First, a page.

The E53 and H122 in the crystal structure of bsSHMT are in close proximity to the β-OH group of l-allo-threonine, forming hydrogen bonds with it [21]. However, mutation for these residues did not eliminate THF-independent aldolase activity [4,8,10,11], and the base that abstracted the proton has not yet been identified. As seen in the energy profiles (Fig. 2B), the energy barrier for proton abstraction from the substrate is very small. This indicates that this reaction occurs very quickly and a long-lived base is not necessary. As assumed in the QM calculations, the OH ions generated through the equilibrium between H2O and OH + H+ are probably sufficient to cause the reaction. Therefore, the protein residues do not play a major role in determining the substrate preference in THF-independent aldolase activity.

Biological role of THF-independent aldolase activity

It has been widely considered that the physiological role of SHMT is the THF-dependent interconversion of glycine and serine [1,22,23]. Although THF-independent threonine aldolase activity has been detected from several SHMTs in vitro, these activities are very weak and have been considered to be negligible [1]. To the best of our knowledge, the only exception is an SHMT of Streptococcus thermophilus (stSHMT); mutation studies have revealed that stSHMT displays threonine aldolase activity in vivo [23]. Although stSHMT has a 60% identity with ecSHMT, it demonstrates considerably higher activity to l-threonine [kcat (s−1) = 1.26 at 37 °C] [24] than ecSHMT [kcat (s−1) = 0.07 at 37 °C] [22] and other mesophilic SHMTs [1]. The THF-independent threonine aldolase reaction in other organisms is catalyzed by ‘real’ threonine aldolase, which is an enzyme specific to l-threonine cleavage [1]. The physiological role of threonine aldolase is assumed to produce glycine from l-threonine as exhibited in Saccharomyces cerevisiae [25–27].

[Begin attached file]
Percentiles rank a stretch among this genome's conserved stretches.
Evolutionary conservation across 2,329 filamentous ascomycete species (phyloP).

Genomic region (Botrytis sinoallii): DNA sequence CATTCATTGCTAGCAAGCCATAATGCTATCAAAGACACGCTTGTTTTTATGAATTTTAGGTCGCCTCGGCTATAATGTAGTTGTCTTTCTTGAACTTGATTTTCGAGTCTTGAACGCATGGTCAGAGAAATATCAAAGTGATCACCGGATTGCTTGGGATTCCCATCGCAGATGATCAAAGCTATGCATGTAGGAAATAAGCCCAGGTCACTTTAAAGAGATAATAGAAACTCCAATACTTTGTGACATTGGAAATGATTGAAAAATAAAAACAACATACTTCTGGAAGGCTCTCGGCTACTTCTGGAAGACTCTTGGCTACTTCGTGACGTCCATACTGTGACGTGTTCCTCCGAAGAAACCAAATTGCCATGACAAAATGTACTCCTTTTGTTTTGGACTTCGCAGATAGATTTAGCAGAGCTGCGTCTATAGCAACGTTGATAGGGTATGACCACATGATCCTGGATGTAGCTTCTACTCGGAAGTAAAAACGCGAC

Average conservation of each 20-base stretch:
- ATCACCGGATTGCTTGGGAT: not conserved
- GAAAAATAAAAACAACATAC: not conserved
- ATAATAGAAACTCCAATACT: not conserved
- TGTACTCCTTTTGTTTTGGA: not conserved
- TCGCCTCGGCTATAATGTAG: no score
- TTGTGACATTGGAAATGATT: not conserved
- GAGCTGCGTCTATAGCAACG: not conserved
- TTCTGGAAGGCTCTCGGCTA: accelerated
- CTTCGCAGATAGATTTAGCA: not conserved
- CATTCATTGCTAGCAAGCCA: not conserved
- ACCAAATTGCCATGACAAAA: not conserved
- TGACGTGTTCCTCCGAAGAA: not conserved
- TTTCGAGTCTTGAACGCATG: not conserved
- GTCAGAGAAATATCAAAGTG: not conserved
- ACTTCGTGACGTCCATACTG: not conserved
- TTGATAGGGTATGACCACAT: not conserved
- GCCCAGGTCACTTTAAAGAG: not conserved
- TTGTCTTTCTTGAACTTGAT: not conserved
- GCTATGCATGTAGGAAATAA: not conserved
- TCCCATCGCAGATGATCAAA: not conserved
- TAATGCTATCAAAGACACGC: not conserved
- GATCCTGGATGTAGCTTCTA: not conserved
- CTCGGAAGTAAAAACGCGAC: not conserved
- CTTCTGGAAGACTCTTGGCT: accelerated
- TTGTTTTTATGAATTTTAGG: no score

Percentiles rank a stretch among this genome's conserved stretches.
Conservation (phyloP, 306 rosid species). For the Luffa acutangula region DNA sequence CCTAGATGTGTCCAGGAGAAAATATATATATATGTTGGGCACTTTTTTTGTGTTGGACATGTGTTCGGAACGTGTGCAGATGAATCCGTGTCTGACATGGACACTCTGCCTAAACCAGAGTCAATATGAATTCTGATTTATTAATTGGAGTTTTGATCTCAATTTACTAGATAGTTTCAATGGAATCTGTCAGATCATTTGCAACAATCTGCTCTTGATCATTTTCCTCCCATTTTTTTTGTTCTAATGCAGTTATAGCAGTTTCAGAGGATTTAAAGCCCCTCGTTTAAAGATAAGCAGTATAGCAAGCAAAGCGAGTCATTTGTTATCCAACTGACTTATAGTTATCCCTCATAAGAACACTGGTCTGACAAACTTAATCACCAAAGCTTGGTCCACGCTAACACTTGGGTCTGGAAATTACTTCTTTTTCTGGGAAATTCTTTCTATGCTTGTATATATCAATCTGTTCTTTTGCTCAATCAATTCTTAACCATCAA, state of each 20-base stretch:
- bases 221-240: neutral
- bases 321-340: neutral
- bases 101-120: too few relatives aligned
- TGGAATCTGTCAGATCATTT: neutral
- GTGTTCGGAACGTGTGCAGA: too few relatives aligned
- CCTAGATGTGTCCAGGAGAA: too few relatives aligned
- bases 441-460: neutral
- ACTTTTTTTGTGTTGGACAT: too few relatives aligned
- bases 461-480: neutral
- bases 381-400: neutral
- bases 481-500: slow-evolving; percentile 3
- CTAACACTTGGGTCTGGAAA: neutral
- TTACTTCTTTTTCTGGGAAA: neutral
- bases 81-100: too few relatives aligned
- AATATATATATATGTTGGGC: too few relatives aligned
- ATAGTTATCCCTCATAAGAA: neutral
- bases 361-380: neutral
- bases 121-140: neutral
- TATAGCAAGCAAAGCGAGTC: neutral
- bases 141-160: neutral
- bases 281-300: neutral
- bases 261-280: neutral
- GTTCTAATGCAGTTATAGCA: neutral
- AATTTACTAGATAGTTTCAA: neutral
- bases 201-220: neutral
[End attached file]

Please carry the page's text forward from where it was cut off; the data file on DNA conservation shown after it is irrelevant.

Not only exceptional SHMTs like stSHMT, but also the SHMTs of thermophiles are expected to exhibit substantial levels of threonine aldolase activities in vivo for the following reason. The kcat value for l-threonine cleavage by htSHMT at 70 °C (2.3 s−1; Table 2) is comparable with those by real threonine aldolase from E. coli (1.0 s−1 at 30 °C) [22] or stSHMT (1.26 at 37 °C) [24]. The Km value for l-threonine (7.64 mm at 70 °C; Table 2) is also comparable with that for E. coli threonine aldolase (10 mm at 30 °C) [22]. Therefore, the threonine aldolase activity of htSHMT is high enough in vivo at 70 °C, which is the optimal growth temperature for H. thermophilus. Because the amino acid residues at the active site of SHMTs are highly conserved across a broad range of microorganisms (Fig. S1), SHMTs in thermophiles, as well as htSHMT, will exhibit a considerable amount of threonine aldolase activity in vivo. Interestingly, although threonine aldolases have been biochemically detected and characterized in mesophilic bacteria, yeast and plants [22], most thermophilic organisms lack the ortholog genes for this enzyme. Therefore, it is possible that SHMT can substitute for the role of real threonine aldolase in these thermophiles. The kinetic study on SHMT thus provided important insights into the metabolism in thermophiles that could not be predicted solely from their genomic data, as well as the mechanism for the THF-independent aldolase reaction.

Experimental procedures

QM calculations

We performed QM calculations to evaluate the plausibility of the two proposed mechanisms of the THF-independent reaction. According to the crystal structure of the F351G mutant of bsSHMT in complex with l-allo-threonine [Protein Data Bank (PDB) identification code: 2VMX] [28], the substrate forms an aldimine with PLP at its amino group and makes tight salt bridges with an arginine residue at its carboxyl group. Therefore, the calculations were performed for a system composed of a substrate–pyridoxal aldimine and a 1-methylguanidine that mimics the arginine side chain. The 5′-phosphate group of PLP was replaced with a hydrogen atom to reduce the size of the system (Fig. 2A). The total charge of the system was zero. l-allo-threonine and l-erythro-β-phenylserine, acting as the substrate, were subjected to the calculations. The initial geometries were generated with gaussview v. 5 [29] by using the coordinates of the above crystal structure. Note that the F351G mutation did not affect THF-dependent SHMT or THF-independent aldolase activities [28]. All the calculations, viz., the geometry optimizations, transition state searches, vibrational analyses and population analyses, were performed at the HF/6-31G* level of theory within the gaussian 09 program package [30]. The transition states were confirmed through vibrational analyses and intrinsic reaction coordinate calculations. Atomic charges were calculated with the method of natural population analysis [31]. Enthalpies and free energies were calculated at 25 °C (298.15 K).